9:00 A.M. For those of you not familiar with it, “CPAC” stands for Conservative Political Action Conference, an event that was launched in 1973 by Young Americans for Freedom and the American Conservative Union, two organizations that were both founded by William F. Buckley. The original purpose was to bring the conservative movement together and set an agenda. It’s also an interesting gauge of who is in and who is out: in 2011, for example The John Birch Society (which still exists) was a cosponsor in 2011, as was GOProud, the first LGBT group to have that role.
By 2012 the Birchers (as my mother used to call them) and GOProud were out, but a special guest from 2011, Donald Trump, who had been asked to address the General Session, was very, very in. In 2016, the gays were back in — this time it was the Log Cabin Republican, plus an invitation to gay provocatuer Milo Yiannopoulos, who was then promptly disinvitedwhen a YouTube video that everybody apparently knew about, in which Milo cheerfully discussed his childhood affair with a Catholic priest, was reposted by a conservative aggregator site called The Reagan Battalion. Talk about a place where left and right came together: Milo was roundly trashed as having promoted pedophilia, and embarrassing the entire gay community, which I thought was dumb, because that isn’t what he said. But talking about sex has never been a strength of the American people.
This year there are no LGBT sponsors, although Log Cabin Republicans is listed as an exhibitor. I will visit them, I promise.
However, the NRA is a sponsor this year, as are many of the organizations you would expect: the Heritage Foundation, Young America’s Foundation (the rebranded Young Americans for Freedom), The Republican National Committee, and Turning Point USA, to name a few big ones. But the biggest sponsor is Liberty Health Share, “a community of health-conscious people who practice longstanding Christian principles in sharing healthcare costs.” Liberty Health Share, the website assures you, “is not insurance. It simply unites like-minded people to share medical costs together.”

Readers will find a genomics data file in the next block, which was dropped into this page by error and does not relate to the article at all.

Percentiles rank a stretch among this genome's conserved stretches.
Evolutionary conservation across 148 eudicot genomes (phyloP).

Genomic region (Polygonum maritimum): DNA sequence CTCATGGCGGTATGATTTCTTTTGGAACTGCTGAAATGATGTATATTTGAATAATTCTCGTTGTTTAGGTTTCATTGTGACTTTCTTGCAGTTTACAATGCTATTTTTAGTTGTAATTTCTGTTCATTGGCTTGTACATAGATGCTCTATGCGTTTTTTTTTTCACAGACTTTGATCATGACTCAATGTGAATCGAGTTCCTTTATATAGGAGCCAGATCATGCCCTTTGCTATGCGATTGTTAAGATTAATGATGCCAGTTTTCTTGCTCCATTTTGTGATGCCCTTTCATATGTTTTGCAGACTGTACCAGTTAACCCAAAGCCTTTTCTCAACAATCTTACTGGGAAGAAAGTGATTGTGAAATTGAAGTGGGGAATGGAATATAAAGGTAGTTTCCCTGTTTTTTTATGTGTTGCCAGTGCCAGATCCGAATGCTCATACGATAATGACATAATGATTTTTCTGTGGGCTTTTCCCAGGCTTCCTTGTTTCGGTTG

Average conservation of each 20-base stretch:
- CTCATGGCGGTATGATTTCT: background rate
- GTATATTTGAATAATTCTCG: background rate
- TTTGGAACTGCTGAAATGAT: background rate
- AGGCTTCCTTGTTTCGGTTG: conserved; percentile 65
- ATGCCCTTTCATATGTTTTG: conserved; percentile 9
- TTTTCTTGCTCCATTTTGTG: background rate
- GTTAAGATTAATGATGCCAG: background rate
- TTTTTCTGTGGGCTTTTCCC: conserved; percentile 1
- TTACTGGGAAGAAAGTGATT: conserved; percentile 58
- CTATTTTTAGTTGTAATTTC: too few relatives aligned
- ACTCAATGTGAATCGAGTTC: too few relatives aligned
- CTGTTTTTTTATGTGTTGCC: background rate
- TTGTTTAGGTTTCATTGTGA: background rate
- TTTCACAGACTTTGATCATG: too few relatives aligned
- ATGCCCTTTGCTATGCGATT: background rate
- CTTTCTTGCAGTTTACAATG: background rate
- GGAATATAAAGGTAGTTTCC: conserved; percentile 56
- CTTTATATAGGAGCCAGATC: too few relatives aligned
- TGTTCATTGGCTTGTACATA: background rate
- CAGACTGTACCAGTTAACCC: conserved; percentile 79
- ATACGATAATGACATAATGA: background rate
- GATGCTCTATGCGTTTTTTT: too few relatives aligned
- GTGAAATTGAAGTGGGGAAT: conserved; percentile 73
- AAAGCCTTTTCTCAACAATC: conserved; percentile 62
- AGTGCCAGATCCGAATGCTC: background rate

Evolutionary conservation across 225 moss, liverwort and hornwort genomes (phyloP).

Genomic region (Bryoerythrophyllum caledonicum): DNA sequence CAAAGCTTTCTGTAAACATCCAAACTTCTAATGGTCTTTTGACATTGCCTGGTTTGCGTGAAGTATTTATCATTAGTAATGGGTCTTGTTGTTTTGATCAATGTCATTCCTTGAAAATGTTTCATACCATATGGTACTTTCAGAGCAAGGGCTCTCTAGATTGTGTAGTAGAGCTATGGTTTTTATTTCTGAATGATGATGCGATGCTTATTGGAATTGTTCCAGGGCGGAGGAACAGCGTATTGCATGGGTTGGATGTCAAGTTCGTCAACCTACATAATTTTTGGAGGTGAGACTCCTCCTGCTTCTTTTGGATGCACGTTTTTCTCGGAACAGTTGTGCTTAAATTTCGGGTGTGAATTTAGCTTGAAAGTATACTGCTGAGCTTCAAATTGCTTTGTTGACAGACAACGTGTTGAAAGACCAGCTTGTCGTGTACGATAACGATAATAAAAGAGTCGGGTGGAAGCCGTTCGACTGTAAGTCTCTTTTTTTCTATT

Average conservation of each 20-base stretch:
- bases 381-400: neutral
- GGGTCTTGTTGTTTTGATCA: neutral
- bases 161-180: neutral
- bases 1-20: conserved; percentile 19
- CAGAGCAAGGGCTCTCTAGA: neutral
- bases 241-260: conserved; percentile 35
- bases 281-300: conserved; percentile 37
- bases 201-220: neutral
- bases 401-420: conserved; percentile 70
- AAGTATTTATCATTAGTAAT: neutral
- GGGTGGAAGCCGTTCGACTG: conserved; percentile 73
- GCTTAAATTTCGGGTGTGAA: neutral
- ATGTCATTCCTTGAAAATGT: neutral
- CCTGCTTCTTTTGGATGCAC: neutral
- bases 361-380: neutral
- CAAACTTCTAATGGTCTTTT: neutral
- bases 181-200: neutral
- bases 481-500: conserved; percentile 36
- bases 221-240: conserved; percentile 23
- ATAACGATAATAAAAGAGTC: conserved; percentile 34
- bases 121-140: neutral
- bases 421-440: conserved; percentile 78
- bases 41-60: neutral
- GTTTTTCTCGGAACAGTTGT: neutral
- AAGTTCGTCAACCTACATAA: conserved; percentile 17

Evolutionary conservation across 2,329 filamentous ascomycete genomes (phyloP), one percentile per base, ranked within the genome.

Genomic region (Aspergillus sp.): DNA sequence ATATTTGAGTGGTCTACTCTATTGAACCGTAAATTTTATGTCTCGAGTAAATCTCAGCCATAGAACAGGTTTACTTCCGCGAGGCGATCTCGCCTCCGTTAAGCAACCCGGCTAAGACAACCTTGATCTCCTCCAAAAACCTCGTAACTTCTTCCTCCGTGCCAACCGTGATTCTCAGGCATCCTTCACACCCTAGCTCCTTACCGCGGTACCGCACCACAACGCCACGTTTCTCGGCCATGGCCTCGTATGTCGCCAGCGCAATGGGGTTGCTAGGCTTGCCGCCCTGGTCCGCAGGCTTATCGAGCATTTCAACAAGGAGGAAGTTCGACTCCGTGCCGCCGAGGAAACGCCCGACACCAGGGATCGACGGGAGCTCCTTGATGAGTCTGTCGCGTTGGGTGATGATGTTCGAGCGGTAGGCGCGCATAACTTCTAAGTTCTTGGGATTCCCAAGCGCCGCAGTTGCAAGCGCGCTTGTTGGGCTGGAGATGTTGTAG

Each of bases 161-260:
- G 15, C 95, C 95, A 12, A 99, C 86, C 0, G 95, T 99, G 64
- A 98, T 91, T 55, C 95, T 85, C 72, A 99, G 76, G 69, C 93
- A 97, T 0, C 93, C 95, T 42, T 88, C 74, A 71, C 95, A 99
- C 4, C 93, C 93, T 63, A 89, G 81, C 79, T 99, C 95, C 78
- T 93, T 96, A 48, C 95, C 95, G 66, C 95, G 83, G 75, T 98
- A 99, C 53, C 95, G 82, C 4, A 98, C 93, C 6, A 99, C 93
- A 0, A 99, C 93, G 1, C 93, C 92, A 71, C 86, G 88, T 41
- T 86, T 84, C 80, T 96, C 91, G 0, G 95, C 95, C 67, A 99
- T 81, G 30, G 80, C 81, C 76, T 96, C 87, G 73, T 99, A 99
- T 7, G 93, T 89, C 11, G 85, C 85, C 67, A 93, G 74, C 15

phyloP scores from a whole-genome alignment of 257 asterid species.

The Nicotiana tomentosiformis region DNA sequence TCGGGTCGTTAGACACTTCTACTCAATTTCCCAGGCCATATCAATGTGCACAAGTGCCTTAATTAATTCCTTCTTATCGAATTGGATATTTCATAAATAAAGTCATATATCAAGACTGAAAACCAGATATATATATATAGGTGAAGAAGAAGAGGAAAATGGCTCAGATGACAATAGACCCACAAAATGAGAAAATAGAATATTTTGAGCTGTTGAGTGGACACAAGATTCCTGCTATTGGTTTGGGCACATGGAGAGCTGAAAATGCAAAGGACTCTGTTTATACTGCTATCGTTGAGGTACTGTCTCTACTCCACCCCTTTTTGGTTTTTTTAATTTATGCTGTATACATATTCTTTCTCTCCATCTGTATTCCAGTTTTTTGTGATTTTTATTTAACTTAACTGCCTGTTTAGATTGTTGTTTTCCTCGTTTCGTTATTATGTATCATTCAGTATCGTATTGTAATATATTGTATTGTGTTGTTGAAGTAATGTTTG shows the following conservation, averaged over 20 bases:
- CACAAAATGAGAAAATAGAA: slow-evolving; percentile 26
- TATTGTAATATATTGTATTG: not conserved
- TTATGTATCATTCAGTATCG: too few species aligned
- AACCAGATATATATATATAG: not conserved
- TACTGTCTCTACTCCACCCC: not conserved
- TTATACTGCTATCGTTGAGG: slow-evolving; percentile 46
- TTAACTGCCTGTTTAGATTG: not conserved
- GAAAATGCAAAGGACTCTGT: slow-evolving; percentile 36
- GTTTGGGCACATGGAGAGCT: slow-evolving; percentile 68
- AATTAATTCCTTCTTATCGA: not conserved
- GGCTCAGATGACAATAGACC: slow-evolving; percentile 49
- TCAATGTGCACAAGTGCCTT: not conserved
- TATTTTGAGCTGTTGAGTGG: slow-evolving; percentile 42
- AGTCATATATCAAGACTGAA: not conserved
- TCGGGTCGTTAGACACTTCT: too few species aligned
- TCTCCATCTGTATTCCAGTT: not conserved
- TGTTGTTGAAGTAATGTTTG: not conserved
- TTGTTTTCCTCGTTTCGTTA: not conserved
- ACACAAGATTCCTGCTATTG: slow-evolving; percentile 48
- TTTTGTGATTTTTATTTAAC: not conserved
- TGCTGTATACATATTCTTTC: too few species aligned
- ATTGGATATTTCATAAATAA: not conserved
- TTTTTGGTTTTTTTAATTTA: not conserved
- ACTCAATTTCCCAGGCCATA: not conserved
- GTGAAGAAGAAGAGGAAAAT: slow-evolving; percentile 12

Not an insurance company? No, really, it isn’t an insurance company: it’s a mutual aid society that you can’t join if you smoke or are an addict or don’t treat your body as a temple. For $150 a month, the company will, among other things, assign you a coach to help you reverse chronic diseases through “lifestyle changes, dedication and determination.” This is the kind of thing I hope to learn more about: is this a scam run by a latter day Elmer Gantry, or is it really a health care company designed on principles of Christian faith and conservative personal responsibility? And more intriguingly, is this part of what has been at stake all along in the battle against Obamacare? I’ll tell you more when I meet them.
OK: stay tuned. I am still in transit to the meeting hall and haven’t got my credentials yet, so I will miss the first panel (“An Affair to Remember: How the Far Left and the Mainstream Media Got in Bed Together”) and probably the second (“Do Not Pass Go! How the Government is Killing Capitalism”) but am hoping to be in place for Veep Mike Pence at 10:35. The most controversial speaker today is Marion Maréchal-Le Pen of France’s National Front. You can read about why some conservatives are upset about it in this article by Bill Wirtz of The American Conservative (February 21 2018).
For the rest of this live blog, originally posted at Public Seminar on February 22 2018, go here.